Confession #2: If I could go back and do it all again, I'd take more writing classes. Because, really...I think I only took three during the four years I spent at Saint Mary's College in Notre Dame, IN. Writing for Advertising and Public Relations, Journalism, and Feature Writing. Favorite? Feature Writing, as evidenced by published work in a textbook my professor put together:
The fact that I look back and recognize how much I would have loved more writing classes, well...I'll raise my nerd flag, sure. Because I guess I made myself a little writing career without them.
"Tara, this is great," you say to me, "but why are you telling me this?"
Because, dear friends, I want you to know that I speak from both the heart and experience when I offer up the following writing tips for bloggers.
Blogs are somewhat conversational, more so than your average newspaper article. As such, they present an opportunity for the blog writer to be a bit free with their writing style. So let loose and really take the time to show your readers a bit of personality. But don't lose sight of structure, because that's when your readers get lost. It's true that conversations flow, but you'll notice the best conversations often revolve around a single subject. So make sure that every post you create has a purpose, and structure your writing accordingly—you want your readers to follow you from the first sentence to the last. Even if you're just providing a rundown of your day.
2) Be careful with creative methods of spelling and the overuse of slang words.
Sounds counter intuitive to the above, I know, but hear me out. Remember the whole "-izzle" trend? Kind of annoying, for shizzle. Amiright? And what about the use of words like "woot" to enhance excitement? Go back a sentence...see what I did with "am I right?" There is a place and time for creative misuse. But when bloggers do this too much, visions of road blocks dance through my head. It's just too hard to read.
3) Proofread every single post. EVERY SINGLE POST!
We are human, which means we are not perfect. Mistakes happen. But if they happen too frequently, then it really undermines your credibility. It really doesn't matter what platform you're using, there should be a "spellcheck" option. And all you have to do is click it to find the mistakes worth fixing. But it's not just about spelling. Look for missing words. Unfinished sentences, and even links that aren't working. Don't just write and post. Write, proofread and post.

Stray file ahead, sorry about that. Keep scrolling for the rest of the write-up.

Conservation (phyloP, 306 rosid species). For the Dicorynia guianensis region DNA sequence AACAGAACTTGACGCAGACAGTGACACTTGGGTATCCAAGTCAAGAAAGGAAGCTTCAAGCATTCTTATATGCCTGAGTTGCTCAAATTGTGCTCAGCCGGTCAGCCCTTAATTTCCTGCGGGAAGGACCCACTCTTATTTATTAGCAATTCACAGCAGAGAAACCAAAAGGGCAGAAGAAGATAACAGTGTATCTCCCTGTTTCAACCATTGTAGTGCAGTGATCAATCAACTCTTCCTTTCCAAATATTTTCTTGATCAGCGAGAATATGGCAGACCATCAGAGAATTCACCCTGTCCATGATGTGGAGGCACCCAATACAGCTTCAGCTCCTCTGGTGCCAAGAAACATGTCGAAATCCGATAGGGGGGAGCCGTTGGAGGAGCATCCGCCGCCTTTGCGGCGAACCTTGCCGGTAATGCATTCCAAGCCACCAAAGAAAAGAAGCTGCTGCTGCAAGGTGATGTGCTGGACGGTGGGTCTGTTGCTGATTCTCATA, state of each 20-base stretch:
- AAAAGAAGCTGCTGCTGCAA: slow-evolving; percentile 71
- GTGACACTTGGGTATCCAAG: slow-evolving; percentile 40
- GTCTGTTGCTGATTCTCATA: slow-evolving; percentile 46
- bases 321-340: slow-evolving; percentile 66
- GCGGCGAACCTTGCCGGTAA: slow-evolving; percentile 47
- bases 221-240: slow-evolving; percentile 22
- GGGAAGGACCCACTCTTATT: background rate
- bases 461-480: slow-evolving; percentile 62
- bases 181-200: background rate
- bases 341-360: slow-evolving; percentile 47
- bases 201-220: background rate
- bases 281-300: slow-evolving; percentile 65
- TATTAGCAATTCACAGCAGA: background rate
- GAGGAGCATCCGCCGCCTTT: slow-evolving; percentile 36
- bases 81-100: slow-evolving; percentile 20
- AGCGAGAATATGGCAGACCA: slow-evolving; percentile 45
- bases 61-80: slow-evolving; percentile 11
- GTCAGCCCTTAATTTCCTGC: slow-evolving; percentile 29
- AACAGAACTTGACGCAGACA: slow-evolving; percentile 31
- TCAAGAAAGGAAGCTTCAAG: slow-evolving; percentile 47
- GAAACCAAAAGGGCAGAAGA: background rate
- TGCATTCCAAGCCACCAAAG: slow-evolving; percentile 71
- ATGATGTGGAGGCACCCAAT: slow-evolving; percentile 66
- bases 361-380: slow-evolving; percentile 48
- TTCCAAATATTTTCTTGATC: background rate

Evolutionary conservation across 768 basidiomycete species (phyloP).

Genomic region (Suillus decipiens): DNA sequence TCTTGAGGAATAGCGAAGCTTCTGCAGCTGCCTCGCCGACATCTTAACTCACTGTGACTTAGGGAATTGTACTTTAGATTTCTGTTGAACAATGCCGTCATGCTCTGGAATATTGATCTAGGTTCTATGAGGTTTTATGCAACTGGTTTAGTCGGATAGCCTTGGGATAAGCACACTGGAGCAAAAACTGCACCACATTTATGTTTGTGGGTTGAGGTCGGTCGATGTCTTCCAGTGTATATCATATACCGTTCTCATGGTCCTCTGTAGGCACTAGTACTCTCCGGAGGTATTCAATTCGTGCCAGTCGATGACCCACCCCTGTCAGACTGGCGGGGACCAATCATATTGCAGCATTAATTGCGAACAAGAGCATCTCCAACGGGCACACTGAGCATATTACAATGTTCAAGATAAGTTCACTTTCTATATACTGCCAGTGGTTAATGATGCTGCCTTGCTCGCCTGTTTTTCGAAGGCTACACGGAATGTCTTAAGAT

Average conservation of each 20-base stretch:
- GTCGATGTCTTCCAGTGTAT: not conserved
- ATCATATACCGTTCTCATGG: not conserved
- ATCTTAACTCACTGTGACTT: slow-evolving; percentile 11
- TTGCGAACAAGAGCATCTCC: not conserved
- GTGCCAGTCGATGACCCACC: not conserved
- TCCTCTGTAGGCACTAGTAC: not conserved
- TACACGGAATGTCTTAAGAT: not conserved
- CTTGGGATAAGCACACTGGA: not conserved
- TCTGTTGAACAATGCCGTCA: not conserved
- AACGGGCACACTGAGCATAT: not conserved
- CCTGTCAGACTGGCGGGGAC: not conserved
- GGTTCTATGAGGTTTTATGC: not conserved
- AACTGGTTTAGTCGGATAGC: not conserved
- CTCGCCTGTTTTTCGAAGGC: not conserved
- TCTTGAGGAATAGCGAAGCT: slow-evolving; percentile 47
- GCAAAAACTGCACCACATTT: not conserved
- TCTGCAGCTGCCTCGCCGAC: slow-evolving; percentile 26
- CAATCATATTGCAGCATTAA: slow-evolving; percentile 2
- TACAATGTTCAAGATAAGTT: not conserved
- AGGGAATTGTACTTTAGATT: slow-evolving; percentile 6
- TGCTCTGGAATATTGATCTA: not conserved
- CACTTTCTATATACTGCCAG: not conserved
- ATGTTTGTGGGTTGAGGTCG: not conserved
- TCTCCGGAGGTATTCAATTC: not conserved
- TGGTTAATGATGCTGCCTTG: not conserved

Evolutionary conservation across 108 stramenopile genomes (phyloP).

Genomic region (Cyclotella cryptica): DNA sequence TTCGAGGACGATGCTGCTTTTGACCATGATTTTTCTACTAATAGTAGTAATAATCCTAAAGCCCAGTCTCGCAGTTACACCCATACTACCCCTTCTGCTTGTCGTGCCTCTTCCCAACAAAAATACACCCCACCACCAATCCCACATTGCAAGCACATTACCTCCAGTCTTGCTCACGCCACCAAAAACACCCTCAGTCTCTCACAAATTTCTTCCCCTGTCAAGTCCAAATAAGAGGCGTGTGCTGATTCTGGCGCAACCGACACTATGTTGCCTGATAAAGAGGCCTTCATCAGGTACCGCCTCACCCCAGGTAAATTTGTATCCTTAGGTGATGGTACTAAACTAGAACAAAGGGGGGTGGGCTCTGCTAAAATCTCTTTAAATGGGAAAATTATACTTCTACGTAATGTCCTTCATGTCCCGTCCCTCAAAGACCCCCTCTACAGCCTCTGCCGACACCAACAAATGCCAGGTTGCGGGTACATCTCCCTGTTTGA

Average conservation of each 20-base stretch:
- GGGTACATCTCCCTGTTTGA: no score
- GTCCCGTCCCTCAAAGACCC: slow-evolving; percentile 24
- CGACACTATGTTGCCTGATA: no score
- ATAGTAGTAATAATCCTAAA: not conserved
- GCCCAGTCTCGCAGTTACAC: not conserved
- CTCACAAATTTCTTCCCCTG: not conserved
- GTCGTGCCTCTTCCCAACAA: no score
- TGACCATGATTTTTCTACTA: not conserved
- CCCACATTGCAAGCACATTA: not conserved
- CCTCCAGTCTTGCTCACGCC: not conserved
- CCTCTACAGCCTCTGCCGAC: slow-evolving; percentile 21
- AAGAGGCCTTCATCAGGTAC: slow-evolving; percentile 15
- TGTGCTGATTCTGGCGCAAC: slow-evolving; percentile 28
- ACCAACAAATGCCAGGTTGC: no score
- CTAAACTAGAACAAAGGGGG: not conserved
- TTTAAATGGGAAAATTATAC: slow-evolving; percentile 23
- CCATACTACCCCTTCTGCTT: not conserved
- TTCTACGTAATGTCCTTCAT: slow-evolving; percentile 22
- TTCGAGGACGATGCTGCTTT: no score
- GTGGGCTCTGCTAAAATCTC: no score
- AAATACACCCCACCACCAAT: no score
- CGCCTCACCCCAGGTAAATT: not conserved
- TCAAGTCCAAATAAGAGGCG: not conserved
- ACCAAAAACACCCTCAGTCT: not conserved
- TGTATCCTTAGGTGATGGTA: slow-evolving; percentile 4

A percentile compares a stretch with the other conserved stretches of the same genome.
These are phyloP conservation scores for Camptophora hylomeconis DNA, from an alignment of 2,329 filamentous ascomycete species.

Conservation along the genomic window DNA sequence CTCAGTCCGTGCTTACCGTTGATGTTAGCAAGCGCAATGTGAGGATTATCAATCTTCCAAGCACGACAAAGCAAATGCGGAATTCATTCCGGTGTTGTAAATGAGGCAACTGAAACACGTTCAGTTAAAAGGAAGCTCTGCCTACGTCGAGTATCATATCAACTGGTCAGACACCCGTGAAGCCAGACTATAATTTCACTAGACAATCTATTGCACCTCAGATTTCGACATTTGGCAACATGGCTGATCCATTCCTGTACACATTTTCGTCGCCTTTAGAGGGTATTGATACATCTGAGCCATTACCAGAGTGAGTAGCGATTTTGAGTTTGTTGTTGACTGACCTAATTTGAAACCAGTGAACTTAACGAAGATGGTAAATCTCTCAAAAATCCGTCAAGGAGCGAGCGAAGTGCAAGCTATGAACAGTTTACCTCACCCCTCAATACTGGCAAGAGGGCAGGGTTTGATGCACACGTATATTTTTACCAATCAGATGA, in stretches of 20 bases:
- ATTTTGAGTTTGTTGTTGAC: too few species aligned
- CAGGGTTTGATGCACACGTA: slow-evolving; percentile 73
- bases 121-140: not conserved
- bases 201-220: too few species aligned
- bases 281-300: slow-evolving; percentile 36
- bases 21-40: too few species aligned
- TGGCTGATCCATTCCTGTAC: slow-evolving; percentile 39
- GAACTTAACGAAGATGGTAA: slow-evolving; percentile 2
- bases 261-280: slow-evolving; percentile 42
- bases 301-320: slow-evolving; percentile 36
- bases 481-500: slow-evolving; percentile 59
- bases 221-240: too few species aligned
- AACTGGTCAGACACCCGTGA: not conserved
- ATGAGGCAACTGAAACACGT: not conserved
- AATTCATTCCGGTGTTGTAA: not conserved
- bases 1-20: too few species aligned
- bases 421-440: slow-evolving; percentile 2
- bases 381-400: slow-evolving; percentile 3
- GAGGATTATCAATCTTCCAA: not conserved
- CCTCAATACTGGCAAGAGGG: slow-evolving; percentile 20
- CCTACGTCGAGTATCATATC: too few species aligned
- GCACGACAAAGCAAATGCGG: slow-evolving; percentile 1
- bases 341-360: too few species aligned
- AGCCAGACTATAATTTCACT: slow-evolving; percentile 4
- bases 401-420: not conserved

4) Use commas and apostrophes correctly.
I think one of my biggest pet peeves is the misuse of punctuation. Particularly when it comes to commas and apostrophes. Even when you're being conversational, you still need to use these things correctly. Especially commas. Eats, Shoots & Leaves is one of my favorite books (again with the nerd flag). From the back cover:
5) Break up big paragraphs.
Take a look at my first tip. Almost too long, but the use of a header saves me because it gives you (the reader) the option to read or move on to the next tip. But you've seen longer paragraphs in print, right? The printed piece is a much easier, totally different medium to read. But reading on a computer screen, well...that can be harder, so help your readers out. Use headers and bullets, or just break up those paragraphs that seem long and chunky.
6) Pick strong key words and phrases for search engines, but don't make it obvious.
If building a following or getting page hits is a huge goal, then you'll want to make use of key words and phrases that search engines will find. This will shoot you up in the list of results. And typically, these words/phrases should be near the top of your post. In the title, too. But your job as the writer is to mask these key words with creative writing. Because this just doesn't work:
"High intensity interval workouts are so much fun. You should totally try high intensity interval training if you want to get your heart rate up, because interval workouts make you work hard. Today, I have a high intensity interval workout for you. But check with your doctor if you've never done high intensity interval training because a high heart rate workout might not be right for you."
"High intensity interval training is so much fun! To illustrate this point, I've put together a HIIT workout for you. But you'll want to check with your doctor first because a high heart rate workout might not be right for you."
Or something like that.
Much better, and still full of key words.
Now, I could go on and on about writing and writing tips (nerd flag, one last time). But I'll leave you with these six for right now. If you have specific questions about YOUR writing style, or anything grammar/writing/punctuation related, or even if you want me to write something for you, I am always available: tara (at) adailydoseoffit (dot) com.
Question: As a reader, what writing/editing mistakes bug you the most? As a writer and/or blogger, what tips can you offer up?